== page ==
Living Well With Fibromyalgia

Table of contents

Living Well With Fibromyalgia

A good quality of life and well-being … Who doesn’t want that?

Living well – despite pain – may seem a contradiction in terms, but it truly is possible, and the how is within reach. Nobody chooses to have fibromyalgia, but the manner in which you live with the condition is a choice. We can be amazed when we learn that chronic pain and disability sufferers are motivational speakers, informing others how to have a great life. Australia’s tennis star, Dylan Alcott is such a person.

He says he loves nothing better than ‘busting disability myths’. As far as we know, he doesn’t have fibromyalgia, but he is certainly an expert in dealing with a debilitating condition.

Perhaps we don’t usually think of chronic pain as a disability, but if we unpack that word disability, it simply means a condition that limits a person’s movements, senses, or activities. It is fair to say then, that fibromyalgia can certainly feel like a disability at times, with life a bit like a roller-coaster, and for some, it may be true for most or all of the time.

After winning four grand slams – known as the Gold Slam – Dylan said, ‘Thanks for making the dreams of a young fat disabled kid with a really bad haircut come true.’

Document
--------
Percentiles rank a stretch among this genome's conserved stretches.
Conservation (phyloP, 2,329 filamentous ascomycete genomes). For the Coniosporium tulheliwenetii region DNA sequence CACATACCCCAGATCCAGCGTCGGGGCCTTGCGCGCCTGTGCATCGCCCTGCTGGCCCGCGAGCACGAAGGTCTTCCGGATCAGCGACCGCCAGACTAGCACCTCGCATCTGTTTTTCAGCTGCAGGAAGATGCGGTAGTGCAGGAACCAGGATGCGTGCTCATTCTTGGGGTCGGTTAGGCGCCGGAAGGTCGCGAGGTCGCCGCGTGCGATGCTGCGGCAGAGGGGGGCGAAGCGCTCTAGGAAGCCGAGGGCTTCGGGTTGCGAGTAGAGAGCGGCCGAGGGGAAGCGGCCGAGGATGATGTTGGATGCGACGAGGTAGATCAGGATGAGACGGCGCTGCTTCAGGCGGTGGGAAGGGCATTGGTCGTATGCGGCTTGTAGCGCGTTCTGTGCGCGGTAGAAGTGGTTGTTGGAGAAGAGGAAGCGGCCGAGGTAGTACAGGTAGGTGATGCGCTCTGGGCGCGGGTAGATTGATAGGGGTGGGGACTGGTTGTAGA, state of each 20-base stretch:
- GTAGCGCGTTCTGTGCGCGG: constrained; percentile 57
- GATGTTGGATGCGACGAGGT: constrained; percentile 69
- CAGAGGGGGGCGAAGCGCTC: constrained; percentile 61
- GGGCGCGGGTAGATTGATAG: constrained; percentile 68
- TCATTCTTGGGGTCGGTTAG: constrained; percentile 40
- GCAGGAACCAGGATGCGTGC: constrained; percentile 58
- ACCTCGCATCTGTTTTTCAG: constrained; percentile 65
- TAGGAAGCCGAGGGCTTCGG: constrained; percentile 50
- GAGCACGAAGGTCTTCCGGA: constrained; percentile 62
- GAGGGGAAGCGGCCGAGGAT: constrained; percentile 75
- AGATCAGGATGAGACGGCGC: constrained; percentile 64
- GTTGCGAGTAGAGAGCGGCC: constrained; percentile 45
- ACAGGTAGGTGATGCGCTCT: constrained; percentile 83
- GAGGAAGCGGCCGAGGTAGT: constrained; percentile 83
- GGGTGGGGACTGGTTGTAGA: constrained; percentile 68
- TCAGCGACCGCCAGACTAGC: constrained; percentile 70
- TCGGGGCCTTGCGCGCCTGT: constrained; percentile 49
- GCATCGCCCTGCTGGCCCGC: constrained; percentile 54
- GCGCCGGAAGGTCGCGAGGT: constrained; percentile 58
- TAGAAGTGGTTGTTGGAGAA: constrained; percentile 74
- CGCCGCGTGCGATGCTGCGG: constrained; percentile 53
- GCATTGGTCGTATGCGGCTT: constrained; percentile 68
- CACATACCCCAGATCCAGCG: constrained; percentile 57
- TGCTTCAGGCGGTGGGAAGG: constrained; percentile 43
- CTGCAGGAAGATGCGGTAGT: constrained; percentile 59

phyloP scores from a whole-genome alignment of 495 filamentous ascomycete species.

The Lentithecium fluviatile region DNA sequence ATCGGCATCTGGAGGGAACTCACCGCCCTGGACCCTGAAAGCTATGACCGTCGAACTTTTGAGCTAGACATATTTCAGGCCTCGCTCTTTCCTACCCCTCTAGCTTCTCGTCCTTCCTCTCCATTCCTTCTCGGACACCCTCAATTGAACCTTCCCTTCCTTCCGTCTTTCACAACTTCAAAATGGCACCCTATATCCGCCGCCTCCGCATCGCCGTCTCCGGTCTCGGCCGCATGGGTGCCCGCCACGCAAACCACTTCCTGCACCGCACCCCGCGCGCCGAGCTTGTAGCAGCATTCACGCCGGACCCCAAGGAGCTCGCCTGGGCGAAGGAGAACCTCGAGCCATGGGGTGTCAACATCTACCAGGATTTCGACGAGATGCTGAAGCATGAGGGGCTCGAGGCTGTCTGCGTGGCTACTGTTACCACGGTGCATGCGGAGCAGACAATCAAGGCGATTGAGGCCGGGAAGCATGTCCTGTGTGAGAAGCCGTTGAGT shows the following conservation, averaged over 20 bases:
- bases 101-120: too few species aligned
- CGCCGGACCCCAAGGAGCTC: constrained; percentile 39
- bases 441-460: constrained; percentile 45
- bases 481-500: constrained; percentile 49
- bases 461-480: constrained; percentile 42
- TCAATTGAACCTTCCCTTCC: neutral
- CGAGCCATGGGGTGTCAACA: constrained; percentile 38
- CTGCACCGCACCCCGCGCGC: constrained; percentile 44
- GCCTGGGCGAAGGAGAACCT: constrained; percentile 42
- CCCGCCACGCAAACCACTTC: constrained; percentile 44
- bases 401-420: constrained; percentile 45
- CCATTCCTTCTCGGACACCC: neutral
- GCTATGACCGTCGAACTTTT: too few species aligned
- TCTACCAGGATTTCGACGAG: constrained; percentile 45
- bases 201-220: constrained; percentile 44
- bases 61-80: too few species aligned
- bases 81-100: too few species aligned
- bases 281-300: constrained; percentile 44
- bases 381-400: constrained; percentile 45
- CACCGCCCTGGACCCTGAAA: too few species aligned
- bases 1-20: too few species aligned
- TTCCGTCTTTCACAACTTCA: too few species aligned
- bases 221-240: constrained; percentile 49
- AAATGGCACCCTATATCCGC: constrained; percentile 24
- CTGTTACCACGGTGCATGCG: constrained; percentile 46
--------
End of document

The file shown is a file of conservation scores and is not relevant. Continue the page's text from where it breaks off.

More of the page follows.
Actually, there’s something wrong with that statement. Dylan had no-one to thank but himself. At some point in his life, he asked himself certain questions. The answers that came to him were deeply rooted in his values and his mindset, and created a pathway to achieving dreams that he previously thought were impossible. He says he now laughs at the notion of can’t and too hard. Instead, he thinks in terms of how to make possible something that is seemingly impossible, and how to rethink his objectives.

Okay, it’s easy to say … adjust your mindset, and dig into your values, know yourself… all nice sentiments, but how? Sometimes we need others to point us in the direction of who we actually are; how to tap into our values; how to fine-tune our coping mechanisms for an outstanding outcome.

The therapists and clinical advisers at MoreGoodDays® have the skills to help you adjust your pain threshold and other fibro symptoms. You might ultimately find that with the proper knowledge and guidance, you are happier than you were before you developed fibromyalgia.

If you’ve tuned into Dylan on his radio programs, you’ll know he has an acute and sometimes saucy wit. His advice to young disabled people is: ‘The biggest thing is that for every one thing you can’t do, there are 10,000 others you can. For every one idiot to give you a hard time, there are 10,000 others worth your time’.